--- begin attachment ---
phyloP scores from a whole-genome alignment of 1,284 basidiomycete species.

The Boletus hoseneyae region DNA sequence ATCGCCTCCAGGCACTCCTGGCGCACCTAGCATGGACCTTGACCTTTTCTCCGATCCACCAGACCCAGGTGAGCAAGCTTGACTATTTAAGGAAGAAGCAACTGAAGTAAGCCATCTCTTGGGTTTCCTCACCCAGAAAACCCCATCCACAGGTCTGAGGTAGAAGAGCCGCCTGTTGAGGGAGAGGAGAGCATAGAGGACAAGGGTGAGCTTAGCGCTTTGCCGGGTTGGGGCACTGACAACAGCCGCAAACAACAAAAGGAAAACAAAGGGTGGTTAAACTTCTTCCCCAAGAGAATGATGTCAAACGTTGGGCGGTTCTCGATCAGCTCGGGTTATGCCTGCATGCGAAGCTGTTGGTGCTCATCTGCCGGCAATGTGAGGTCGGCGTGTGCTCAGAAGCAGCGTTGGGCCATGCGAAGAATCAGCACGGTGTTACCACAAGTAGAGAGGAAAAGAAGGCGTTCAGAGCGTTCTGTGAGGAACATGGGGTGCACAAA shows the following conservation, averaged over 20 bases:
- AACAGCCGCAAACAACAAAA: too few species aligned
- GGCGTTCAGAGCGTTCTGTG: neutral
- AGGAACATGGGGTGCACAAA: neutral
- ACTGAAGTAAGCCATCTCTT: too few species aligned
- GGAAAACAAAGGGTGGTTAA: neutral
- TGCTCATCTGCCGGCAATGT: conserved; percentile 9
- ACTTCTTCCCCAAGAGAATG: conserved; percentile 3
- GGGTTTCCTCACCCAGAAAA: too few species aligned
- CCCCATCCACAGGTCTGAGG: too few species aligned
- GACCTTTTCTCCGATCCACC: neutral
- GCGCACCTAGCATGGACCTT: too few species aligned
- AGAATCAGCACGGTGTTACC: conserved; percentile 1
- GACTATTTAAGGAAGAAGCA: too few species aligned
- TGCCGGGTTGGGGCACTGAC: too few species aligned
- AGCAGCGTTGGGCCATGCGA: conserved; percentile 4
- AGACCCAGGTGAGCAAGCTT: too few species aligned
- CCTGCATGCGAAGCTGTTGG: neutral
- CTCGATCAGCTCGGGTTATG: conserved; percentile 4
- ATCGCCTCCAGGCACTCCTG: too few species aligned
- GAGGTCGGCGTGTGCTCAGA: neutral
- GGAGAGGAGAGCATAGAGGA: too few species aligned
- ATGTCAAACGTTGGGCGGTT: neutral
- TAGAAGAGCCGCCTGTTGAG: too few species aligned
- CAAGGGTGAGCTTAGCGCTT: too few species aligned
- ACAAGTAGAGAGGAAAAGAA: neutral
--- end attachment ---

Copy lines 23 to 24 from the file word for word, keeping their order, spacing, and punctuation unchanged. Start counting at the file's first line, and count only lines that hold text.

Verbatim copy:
- GGAGAGGAGAGCATAGAGGA: too few species aligned
- ATGTCAAACGTTGGGCGGTT: neutral